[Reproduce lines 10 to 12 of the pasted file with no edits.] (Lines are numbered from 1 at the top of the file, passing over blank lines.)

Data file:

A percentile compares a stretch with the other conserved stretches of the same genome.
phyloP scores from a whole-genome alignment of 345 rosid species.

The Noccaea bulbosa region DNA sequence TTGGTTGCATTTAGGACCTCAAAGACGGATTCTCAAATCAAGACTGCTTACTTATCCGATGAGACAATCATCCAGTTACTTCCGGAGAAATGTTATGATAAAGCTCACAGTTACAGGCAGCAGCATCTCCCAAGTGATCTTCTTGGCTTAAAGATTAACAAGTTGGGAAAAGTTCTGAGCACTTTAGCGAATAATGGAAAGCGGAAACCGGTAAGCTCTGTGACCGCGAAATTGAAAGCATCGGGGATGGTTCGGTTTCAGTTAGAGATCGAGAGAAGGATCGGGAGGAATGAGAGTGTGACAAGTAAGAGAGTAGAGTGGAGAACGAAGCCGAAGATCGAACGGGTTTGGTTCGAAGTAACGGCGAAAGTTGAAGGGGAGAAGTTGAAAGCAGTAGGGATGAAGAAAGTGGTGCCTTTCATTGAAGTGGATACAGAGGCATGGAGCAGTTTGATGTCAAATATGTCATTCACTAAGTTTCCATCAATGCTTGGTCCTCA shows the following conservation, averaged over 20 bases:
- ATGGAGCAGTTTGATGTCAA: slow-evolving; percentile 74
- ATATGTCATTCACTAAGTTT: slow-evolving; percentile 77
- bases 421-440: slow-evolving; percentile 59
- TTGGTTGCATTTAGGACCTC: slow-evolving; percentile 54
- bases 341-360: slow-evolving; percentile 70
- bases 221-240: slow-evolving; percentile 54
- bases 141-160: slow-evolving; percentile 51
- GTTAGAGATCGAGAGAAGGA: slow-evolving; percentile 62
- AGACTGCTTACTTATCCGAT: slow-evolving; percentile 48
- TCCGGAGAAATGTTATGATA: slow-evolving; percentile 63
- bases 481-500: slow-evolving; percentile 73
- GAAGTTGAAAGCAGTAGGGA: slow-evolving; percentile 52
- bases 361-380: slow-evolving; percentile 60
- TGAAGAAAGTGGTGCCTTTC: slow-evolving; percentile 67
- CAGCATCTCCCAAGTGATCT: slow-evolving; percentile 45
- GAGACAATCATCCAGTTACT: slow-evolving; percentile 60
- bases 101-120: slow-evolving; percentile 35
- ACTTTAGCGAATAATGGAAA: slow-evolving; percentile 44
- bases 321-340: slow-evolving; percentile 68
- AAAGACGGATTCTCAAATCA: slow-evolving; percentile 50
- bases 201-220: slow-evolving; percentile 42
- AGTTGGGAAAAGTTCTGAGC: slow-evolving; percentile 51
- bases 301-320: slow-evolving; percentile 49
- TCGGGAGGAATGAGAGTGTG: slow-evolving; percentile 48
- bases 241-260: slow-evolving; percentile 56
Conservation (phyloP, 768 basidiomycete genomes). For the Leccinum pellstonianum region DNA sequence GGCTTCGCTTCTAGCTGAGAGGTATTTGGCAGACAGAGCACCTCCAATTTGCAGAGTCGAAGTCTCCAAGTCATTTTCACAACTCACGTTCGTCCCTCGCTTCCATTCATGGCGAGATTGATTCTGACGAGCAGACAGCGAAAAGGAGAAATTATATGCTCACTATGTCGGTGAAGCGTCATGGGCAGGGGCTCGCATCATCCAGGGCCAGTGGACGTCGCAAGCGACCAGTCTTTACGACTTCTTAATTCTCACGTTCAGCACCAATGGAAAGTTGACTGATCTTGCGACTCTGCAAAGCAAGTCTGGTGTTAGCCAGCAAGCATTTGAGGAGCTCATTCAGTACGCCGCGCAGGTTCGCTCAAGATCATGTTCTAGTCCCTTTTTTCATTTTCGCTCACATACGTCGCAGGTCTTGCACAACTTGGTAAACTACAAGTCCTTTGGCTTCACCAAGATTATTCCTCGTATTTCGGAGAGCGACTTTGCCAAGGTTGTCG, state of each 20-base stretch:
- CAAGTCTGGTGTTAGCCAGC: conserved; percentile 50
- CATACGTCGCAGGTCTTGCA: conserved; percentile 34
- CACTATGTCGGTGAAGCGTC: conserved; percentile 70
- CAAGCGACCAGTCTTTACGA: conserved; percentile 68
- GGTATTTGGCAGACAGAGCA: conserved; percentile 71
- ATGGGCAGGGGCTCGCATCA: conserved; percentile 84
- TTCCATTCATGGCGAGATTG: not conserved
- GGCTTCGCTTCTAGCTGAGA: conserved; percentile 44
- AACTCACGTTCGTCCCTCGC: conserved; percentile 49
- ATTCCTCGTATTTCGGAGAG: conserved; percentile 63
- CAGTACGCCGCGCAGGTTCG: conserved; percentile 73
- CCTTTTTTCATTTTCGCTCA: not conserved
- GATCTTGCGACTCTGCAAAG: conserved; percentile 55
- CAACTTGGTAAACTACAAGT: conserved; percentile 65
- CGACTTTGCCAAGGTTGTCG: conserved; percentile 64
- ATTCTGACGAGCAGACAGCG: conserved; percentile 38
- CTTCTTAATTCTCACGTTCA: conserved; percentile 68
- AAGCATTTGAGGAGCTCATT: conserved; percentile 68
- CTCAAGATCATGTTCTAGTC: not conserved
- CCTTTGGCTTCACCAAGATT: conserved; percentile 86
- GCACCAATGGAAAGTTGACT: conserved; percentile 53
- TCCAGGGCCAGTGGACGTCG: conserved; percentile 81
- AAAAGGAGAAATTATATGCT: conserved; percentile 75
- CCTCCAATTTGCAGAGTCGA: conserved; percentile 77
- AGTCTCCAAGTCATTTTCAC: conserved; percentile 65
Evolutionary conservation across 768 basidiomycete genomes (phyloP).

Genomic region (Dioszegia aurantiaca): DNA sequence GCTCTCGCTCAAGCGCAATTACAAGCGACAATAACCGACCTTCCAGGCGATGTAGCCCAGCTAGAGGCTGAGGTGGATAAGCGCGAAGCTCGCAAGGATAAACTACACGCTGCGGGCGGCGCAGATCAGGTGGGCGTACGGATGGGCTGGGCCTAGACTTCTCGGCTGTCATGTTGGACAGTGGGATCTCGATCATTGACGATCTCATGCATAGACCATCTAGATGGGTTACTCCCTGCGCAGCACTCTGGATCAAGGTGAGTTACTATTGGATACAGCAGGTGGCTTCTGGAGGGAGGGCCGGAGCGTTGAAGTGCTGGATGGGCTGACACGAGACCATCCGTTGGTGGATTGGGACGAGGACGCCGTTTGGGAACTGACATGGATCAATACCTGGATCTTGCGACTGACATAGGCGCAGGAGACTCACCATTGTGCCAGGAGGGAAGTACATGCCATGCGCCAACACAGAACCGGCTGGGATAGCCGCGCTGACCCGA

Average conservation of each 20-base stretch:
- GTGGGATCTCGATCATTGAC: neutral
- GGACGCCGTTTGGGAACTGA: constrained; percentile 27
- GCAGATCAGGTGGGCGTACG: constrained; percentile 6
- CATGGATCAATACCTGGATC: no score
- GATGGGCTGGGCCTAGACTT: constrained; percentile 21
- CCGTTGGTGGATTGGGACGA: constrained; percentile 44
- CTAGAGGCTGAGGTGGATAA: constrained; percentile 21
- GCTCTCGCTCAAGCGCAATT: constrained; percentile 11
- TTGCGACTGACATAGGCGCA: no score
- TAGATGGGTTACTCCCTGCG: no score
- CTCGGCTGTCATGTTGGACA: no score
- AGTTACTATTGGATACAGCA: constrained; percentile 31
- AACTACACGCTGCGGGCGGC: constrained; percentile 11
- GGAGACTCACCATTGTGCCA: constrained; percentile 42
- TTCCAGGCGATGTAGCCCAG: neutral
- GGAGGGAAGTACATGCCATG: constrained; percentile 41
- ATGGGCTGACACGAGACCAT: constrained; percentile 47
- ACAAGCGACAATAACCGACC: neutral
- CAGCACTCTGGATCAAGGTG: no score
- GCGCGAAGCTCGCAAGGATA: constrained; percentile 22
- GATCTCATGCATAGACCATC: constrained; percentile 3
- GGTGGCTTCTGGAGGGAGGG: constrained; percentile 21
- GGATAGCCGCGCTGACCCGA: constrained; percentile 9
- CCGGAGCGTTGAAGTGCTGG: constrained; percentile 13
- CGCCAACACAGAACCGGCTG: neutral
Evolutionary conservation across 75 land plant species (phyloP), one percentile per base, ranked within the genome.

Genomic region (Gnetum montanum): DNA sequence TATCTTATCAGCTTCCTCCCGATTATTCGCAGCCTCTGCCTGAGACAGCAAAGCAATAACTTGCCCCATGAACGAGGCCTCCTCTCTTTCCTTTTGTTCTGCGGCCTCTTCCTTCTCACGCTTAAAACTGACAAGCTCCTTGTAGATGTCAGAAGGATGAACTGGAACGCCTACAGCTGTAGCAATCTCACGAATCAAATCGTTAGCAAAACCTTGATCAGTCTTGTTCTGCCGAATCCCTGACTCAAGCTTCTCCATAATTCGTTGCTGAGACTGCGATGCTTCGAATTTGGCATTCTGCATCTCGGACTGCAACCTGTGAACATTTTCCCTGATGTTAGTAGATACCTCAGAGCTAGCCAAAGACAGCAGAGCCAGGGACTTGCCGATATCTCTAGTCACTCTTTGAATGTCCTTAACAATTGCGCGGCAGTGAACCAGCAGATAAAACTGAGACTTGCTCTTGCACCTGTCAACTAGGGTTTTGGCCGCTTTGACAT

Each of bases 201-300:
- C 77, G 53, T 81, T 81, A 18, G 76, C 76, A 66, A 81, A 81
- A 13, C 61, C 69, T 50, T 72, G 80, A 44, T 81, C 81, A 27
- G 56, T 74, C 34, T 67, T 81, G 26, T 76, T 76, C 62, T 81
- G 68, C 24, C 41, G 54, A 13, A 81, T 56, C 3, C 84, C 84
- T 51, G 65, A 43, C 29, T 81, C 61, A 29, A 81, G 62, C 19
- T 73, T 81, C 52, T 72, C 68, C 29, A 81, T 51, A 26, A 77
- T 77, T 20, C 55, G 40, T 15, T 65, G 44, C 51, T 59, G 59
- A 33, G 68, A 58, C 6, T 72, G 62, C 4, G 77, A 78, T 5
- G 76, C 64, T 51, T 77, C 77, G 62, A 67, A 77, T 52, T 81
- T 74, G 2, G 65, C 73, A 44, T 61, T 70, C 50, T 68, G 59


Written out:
- bases 141-160: slow-evolving; percentile 51
- GTTAGAGATCGAGAGAAGGA: slow-evolving; percentile 62
- AGACTGCTTACTTATCCGAT: slow-evolving; percentile 48